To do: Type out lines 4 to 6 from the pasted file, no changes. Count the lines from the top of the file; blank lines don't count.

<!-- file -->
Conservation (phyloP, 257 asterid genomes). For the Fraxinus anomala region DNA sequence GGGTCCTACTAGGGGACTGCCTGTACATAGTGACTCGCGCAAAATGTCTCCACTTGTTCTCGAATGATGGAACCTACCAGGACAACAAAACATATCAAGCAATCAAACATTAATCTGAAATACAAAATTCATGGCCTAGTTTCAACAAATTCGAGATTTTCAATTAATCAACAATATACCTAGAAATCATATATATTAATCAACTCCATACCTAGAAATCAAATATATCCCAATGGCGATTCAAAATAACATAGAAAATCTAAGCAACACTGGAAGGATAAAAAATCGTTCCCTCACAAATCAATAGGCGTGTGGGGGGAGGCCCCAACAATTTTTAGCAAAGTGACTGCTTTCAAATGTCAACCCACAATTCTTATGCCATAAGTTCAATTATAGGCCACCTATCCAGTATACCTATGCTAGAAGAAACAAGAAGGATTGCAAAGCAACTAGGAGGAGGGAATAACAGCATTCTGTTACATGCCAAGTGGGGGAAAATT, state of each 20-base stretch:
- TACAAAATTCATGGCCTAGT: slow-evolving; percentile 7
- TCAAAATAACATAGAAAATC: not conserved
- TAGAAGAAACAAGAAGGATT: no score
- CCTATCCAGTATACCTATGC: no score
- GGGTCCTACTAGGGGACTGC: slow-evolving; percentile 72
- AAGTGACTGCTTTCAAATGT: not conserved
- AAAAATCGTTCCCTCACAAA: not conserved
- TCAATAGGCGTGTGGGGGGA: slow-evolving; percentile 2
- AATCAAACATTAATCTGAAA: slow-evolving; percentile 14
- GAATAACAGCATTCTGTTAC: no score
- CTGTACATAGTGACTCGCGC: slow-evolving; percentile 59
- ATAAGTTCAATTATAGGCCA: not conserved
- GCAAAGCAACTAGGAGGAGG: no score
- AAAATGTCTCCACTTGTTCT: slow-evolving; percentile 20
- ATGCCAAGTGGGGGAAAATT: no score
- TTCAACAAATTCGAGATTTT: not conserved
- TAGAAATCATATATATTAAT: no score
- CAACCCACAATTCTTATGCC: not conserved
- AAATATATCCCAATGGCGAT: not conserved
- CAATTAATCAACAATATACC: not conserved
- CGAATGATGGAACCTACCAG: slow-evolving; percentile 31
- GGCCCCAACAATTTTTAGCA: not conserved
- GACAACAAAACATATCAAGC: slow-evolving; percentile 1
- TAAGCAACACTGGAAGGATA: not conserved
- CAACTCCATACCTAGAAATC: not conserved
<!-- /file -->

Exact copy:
- TAGAAGAAACAAGAAGGATT: no score
- CCTATCCAGTATACCTATGC: no score
- GGGTCCTACTAGGGGACTGC: slow-evolving; percentile 72